Voters' Enthusiasm Dips In Jammu And Kashmir's Phase-5 Election

8 May 2014
The New Indian Express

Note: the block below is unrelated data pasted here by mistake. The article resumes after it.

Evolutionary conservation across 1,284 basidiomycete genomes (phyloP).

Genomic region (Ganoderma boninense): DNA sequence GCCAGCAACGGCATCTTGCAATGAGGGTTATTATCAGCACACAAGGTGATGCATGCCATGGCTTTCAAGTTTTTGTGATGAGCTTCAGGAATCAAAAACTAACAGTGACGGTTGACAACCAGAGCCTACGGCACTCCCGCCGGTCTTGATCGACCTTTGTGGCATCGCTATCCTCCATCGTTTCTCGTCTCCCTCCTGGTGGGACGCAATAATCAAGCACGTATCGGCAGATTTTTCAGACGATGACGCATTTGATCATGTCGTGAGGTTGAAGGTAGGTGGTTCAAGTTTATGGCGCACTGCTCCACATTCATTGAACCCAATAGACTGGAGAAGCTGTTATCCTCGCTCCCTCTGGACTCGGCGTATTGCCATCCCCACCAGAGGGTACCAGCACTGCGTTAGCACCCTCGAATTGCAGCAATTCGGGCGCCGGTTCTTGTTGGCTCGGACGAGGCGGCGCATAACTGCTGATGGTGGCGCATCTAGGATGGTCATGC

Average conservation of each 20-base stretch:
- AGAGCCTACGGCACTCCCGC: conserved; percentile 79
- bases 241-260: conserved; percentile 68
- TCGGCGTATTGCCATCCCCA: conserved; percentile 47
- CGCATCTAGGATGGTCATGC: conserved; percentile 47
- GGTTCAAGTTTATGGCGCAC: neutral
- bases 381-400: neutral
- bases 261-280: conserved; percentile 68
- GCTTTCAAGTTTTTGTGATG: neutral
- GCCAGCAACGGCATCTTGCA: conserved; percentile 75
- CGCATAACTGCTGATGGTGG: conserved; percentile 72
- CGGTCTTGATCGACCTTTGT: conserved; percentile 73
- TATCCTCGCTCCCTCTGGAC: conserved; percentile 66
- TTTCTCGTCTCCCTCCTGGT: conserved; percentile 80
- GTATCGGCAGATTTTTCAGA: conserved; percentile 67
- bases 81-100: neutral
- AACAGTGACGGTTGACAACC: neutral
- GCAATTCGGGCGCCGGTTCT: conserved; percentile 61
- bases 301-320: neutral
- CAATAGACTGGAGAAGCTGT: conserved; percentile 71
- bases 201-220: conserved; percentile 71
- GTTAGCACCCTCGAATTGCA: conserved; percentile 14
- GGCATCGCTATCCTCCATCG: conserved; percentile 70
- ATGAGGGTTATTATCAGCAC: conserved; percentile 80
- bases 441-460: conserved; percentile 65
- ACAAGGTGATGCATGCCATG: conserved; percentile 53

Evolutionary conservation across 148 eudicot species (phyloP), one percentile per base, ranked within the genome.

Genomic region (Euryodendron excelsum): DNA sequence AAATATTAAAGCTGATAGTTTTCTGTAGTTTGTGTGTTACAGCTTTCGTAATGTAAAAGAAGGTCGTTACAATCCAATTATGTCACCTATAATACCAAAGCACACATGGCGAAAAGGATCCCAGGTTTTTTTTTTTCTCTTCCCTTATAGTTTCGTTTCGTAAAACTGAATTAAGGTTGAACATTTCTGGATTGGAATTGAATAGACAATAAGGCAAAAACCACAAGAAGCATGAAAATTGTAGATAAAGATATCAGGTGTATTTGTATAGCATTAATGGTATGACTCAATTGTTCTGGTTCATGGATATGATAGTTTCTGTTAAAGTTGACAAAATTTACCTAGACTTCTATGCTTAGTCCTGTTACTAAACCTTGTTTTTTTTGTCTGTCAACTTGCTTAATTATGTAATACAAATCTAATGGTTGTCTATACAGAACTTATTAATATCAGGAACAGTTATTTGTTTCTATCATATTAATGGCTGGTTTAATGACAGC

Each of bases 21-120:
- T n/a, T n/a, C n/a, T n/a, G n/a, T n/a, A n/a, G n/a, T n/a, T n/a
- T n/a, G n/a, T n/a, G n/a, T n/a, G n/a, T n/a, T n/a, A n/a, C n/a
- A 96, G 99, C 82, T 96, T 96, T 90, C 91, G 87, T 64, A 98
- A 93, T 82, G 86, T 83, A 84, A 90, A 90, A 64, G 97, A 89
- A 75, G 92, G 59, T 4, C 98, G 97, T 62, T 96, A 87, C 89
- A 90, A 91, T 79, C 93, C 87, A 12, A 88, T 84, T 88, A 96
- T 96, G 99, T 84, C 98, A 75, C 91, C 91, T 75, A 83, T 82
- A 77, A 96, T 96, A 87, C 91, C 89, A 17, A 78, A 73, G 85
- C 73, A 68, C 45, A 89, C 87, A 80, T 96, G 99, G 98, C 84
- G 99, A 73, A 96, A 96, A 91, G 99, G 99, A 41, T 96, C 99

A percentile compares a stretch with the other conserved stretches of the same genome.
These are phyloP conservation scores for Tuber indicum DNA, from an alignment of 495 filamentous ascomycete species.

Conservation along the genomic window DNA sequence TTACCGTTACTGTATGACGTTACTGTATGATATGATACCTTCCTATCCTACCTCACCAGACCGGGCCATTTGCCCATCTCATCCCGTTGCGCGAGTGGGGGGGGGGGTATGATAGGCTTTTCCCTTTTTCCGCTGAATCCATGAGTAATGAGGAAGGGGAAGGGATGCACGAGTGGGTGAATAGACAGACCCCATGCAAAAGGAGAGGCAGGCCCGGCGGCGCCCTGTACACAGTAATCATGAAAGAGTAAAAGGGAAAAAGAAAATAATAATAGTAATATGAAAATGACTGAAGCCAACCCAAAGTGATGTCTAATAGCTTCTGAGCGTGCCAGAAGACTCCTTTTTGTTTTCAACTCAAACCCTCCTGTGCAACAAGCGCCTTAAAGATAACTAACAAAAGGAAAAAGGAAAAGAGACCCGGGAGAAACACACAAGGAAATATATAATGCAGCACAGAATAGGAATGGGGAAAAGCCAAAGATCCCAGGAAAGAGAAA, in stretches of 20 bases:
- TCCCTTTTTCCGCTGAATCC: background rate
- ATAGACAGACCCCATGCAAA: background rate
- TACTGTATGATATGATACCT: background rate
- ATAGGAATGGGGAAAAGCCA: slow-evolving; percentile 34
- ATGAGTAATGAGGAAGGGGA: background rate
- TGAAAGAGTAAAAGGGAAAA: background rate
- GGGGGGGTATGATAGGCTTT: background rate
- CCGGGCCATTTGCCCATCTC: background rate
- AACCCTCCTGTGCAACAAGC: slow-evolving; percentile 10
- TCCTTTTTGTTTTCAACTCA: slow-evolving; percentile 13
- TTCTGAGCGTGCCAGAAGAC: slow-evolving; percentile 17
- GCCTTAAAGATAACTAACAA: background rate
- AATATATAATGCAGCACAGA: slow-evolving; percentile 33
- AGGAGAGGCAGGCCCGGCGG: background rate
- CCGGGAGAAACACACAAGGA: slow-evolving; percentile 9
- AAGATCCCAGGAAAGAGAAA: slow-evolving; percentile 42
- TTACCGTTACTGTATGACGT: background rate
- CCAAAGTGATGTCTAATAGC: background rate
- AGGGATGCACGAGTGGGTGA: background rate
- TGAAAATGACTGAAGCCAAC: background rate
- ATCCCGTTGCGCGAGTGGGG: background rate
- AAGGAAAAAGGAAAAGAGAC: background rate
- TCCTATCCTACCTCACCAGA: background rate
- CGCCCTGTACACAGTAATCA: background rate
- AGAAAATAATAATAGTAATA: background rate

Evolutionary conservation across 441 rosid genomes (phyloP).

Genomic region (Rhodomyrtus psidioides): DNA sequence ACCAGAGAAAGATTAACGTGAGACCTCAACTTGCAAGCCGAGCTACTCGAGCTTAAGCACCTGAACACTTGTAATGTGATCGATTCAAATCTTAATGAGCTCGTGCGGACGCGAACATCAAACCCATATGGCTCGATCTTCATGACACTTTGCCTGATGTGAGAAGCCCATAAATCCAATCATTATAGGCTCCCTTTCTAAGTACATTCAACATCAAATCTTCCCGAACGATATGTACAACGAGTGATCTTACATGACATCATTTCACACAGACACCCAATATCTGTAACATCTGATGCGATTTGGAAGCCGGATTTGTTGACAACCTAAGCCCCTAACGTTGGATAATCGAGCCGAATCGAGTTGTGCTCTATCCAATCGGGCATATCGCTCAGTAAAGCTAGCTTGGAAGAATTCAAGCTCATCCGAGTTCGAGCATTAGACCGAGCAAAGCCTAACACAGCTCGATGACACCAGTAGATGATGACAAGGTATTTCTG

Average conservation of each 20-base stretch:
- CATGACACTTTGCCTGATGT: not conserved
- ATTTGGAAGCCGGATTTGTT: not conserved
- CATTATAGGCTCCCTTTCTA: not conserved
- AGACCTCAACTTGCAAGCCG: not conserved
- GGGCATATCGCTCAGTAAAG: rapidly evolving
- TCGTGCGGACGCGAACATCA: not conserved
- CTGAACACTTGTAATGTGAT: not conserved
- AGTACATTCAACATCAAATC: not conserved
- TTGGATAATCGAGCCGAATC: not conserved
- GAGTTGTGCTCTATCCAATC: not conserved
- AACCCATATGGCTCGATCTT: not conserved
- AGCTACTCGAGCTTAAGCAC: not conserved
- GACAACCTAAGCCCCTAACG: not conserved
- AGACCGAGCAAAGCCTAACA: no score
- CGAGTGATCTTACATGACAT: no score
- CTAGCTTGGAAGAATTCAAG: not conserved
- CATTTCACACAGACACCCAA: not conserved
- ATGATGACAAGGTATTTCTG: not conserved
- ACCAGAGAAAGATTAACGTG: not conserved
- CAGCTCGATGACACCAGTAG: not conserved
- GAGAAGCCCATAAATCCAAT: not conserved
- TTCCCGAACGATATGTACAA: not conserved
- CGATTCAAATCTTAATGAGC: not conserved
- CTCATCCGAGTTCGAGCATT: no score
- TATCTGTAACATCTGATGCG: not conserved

Srinagar: The enthusiasm seen among voters during the first two phases of polling in the Jammu province was missing in all five phases of elections in the six Parliamentary seats - two in Jammu, three in Kashmir and one in Ladakh - in Jammu and Kashmir. The Jammu-Poonch parliamentary seat, where the BJP's Jugal Kishore, the Congress' sitting MP Madan Lal Sharma and PDP's Yash Pal Sharma were the main contenders, went to the polls in the first phase on April 10. The constituency recorded 68 per cent voter turnout, 18.29 more than the poll percentage recorded in the 2009 elections. In 2009, Jammu recorded 49.06 per cent voter turnout. The Udhampur-Doda Parliamentary seat, where senior Congress leader Ghulam Nabi Azad contested his first Lok Sabha election from his home state, went to the polls on April 17. The constituency witnessed 69 per cent polling, 24 per cent higher than the 2009 figure. The main contest is between Azad and BJP nominee Dr Jitendra Singh. After the election in Jammu, the attention shifted to the Valley. The Anantnag-Pulwama Lok Sabha constituency went to the polls in the third phase on April 24 and witnessed 28 per cent polling. The fourth phase of polling was held in Srinagar, which was by and large peaceful. The Srinagar constituency recorded 26 per cent voter turnout, 0.45 per cent higher than the 2009 figure. The fifth and final phase of polling was held on May 7 in two Parliamentary constituencies - Baramulla-Kupwara in Kashmir and Ladakh. Baramulla witnessed 39.6 per cent turnout, lower than the turnout in the 2009 polls. Ladakh recorded 65 per cent voter turnout, which too was lower than the 2009 figure. 'Voter turnout was on the higher side in the Jammu province due to the 'Modi wave' and presence of Ghulam Nabi Azad as a candidate from Udhampur parliamentary seat. Both the Congress and BJP mobilised people and it lead to high voter turnout,' said political analyst Noor Mohammad Baba, who teaches at the University of Kashmir. Referring to the voting percentage in Kashmir, Baba said: 'Kashmir is a complex situation. There is unpredictability.' The poll boycott, militants' threat, the attack on political workers and other factors lead to the low voter turnout in the Valley, he added.